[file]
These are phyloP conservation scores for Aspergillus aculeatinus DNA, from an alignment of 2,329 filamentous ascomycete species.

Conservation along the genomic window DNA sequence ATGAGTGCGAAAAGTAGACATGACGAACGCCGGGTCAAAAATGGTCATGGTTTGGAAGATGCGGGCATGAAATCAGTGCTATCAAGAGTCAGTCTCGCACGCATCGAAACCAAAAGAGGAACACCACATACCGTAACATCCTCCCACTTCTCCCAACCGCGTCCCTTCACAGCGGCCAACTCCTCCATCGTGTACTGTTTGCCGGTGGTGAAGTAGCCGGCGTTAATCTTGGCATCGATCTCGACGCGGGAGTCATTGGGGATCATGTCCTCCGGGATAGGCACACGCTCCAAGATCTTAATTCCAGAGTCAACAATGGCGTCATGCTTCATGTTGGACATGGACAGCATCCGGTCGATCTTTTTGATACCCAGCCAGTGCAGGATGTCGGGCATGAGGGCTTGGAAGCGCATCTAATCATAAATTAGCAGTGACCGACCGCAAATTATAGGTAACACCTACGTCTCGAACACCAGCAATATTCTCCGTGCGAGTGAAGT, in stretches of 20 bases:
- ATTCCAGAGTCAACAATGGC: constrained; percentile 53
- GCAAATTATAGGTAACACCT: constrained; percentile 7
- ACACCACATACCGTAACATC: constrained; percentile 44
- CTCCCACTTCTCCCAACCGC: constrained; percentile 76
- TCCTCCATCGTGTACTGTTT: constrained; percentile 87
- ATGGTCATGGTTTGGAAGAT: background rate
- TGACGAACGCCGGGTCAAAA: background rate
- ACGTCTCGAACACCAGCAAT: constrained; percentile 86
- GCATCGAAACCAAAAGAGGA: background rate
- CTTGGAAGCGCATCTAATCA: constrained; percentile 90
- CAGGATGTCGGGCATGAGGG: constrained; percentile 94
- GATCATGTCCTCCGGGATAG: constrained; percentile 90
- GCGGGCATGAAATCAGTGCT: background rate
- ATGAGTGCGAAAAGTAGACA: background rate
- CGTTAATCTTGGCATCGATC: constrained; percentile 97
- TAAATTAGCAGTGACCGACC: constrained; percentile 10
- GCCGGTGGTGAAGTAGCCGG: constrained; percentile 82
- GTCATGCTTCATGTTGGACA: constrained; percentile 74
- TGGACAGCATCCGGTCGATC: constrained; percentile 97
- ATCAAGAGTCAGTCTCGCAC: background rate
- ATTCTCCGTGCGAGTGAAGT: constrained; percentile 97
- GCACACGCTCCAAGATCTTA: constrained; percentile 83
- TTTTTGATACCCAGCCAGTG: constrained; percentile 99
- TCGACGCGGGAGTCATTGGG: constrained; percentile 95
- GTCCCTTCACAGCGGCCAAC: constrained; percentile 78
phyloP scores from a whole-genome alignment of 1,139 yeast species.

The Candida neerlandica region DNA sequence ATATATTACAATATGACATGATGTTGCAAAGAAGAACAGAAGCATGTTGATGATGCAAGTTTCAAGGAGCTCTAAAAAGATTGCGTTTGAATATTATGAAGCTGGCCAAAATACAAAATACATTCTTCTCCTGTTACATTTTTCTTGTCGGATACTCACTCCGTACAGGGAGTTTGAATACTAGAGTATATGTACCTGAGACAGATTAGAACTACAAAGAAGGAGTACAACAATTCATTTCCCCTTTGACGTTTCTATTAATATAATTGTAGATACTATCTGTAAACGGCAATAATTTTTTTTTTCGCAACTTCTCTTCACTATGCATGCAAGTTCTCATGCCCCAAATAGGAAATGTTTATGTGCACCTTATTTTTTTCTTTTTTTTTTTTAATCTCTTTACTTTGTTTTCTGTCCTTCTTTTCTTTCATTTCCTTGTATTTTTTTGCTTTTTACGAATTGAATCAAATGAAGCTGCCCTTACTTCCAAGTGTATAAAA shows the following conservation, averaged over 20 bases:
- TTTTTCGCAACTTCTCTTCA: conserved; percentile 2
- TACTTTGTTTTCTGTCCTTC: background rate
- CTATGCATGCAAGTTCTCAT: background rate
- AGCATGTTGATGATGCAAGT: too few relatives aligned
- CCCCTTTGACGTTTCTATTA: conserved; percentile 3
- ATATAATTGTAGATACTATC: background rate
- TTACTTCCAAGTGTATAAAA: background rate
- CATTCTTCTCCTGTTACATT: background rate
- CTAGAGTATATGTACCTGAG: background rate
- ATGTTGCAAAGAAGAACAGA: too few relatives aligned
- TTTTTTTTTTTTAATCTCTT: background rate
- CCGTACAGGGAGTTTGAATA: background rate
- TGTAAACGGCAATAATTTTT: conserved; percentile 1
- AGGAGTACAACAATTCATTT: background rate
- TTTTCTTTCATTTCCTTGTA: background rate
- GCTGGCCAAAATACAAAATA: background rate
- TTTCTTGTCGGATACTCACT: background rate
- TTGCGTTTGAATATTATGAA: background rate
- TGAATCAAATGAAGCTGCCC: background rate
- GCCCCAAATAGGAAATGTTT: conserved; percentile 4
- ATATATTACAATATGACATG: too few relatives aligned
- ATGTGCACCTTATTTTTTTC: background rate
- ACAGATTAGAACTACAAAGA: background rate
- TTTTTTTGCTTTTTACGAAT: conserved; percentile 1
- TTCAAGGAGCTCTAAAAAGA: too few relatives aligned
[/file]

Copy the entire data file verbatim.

These are phyloP conservation scores for Aspergillus aculeatinus DNA, from an alignment of 2,329 filamentous ascomycete species.

Conservation along the genomic window DNA sequence ATGAGTGCGAAAAGTAGACATGACGAACGCCGGGTCAAAAATGGTCATGGTTTGGAAGATGCGGGCATGAAATCAGTGCTATCAAGAGTCAGTCTCGCACGCATCGAAACCAAAAGAGGAACACCACATACCGTAACATCCTCCCACTTCTCCCAACCGCGTCCCTTCACAGCGGCCAACTCCTCCATCGTGTACTGTTTGCCGGTGGTGAAGTAGCCGGCGTTAATCTTGGCATCGATCTCGACGCGGGAGTCATTGGGGATCATGTCCTCCGGGATAGGCACACGCTCCAAGATCTTAATTCCAGAGTCAACAATGGCGTCATGCTTCATGTTGGACATGGACAGCATCCGGTCGATCTTTTTGATACCCAGCCAGTGCAGGATGTCGGGCATGAGGGCTTGGAAGCGCATCTAATCATAAATTAGCAGTGACCGACCGCAAATTATAGGTAACACCTACGTCTCGAACACCAGCAATATTCTCCGTGCGAGTGAAGT, in stretches of 20 bases:
- ATTCCAGAGTCAACAATGGC: constrained; percentile 53
- GCAAATTATAGGTAACACCT: constrained; percentile 7
- ACACCACATACCGTAACATC: constrained; percentile 44
- CTCCCACTTCTCCCAACCGC: constrained; percentile 76
- TCCTCCATCGTGTACTGTTT: constrained; percentile 87
- ATGGTCATGGTTTGGAAGAT: background rate
- TGACGAACGCCGGGTCAAAA: background rate
- ACGTCTCGAACACCAGCAAT: constrained; percentile 86
- GCATCGAAACCAAAAGAGGA: background rate
- CTTGGAAGCGCATCTAATCA: constrained; percentile 90
- CAGGATGTCGGGCATGAGGG: constrained; percentile 94
- GATCATGTCCTCCGGGATAG: constrained; percentile 90
- GCGGGCATGAAATCAGTGCT: background rate
- ATGAGTGCGAAAAGTAGACA: background rate
- CGTTAATCTTGGCATCGATC: constrained; percentile 97
- TAAATTAGCAGTGACCGACC: constrained; percentile 10
- GCCGGTGGTGAAGTAGCCGG: constrained; percentile 82
- GTCATGCTTCATGTTGGACA: constrained; percentile 74
- TGGACAGCATCCGGTCGATC: constrained; percentile 97
- ATCAAGAGTCAGTCTCGCAC: background rate
- ATTCTCCGTGCGAGTGAAGT: constrained; percentile 97
- GCACACGCTCCAAGATCTTA: constrained; percentile 83
- TTTTTGATACCCAGCCAGTG: constrained; percentile 99
- TCGACGCGGGAGTCATTGGG: constrained; percentile 95
- GTCCCTTCACAGCGGCCAAC: constrained; percentile 78
phyloP scores from a whole-genome alignment of 1,139 yeast species.

The Candida neerlandica region DNA sequence ATATATTACAATATGACATGATGTTGCAAAGAAGAACAGAAGCATGTTGATGATGCAAGTTTCAAGGAGCTCTAAAAAGATTGCGTTTGAATATTATGAAGCTGGCCAAAATACAAAATACATTCTTCTCCTGTTACATTTTTCTTGTCGGATACTCACTCCGTACAGGGAGTTTGAATACTAGAGTATATGTACCTGAGACAGATTAGAACTACAAAGAAGGAGTACAACAATTCATTTCCCCTTTGACGTTTCTATTAATATAATTGTAGATACTATCTGTAAACGGCAATAATTTTTTTTTTCGCAACTTCTCTTCACTATGCATGCAAGTTCTCATGCCCCAAATAGGAAATGTTTATGTGCACCTTATTTTTTTCTTTTTTTTTTTTAATCTCTTTACTTTGTTTTCTGTCCTTCTTTTCTTTCATTTCCTTGTATTTTTTTGCTTTTTACGAATTGAATCAAATGAAGCTGCCCTTACTTCCAAGTGTATAAAA shows the following conservation, averaged over 20 bases:
- TTTTTCGCAACTTCTCTTCA: conserved; percentile 2
- TACTTTGTTTTCTGTCCTTC: background rate
- CTATGCATGCAAGTTCTCAT: background rate
- AGCATGTTGATGATGCAAGT: too few relatives aligned
- CCCCTTTGACGTTTCTATTA: conserved; percentile 3
- ATATAATTGTAGATACTATC: background rate
- TTACTTCCAAGTGTATAAAA: background rate
- CATTCTTCTCCTGTTACATT: background rate
- CTAGAGTATATGTACCTGAG: background rate
- ATGTTGCAAAGAAGAACAGA: too few relatives aligned
- TTTTTTTTTTTTAATCTCTT: background rate
- CCGTACAGGGAGTTTGAATA: background rate
- TGTAAACGGCAATAATTTTT: conserved; percentile 1
- AGGAGTACAACAATTCATTT: background rate
- TTTTCTTTCATTTCCTTGTA: background rate
- GCTGGCCAAAATACAAAATA: background rate
- TTTCTTGTCGGATACTCACT: background rate
- TTGCGTTTGAATATTATGAA: background rate
- TGAATCAAATGAAGCTGCCC: background rate
- GCCCCAAATAGGAAATGTTT: conserved; percentile 4
- ATATATTACAATATGACATG: too few relatives aligned
- ATGTGCACCTTATTTTTTTC: background rate
- ACAGATTAGAACTACAAAGA: background rate
- TTTTTTTGCTTTTTACGAAT: conserved; percentile 1
- TTCAAGGAGCTCTAAAAAGA: too few relatives aligned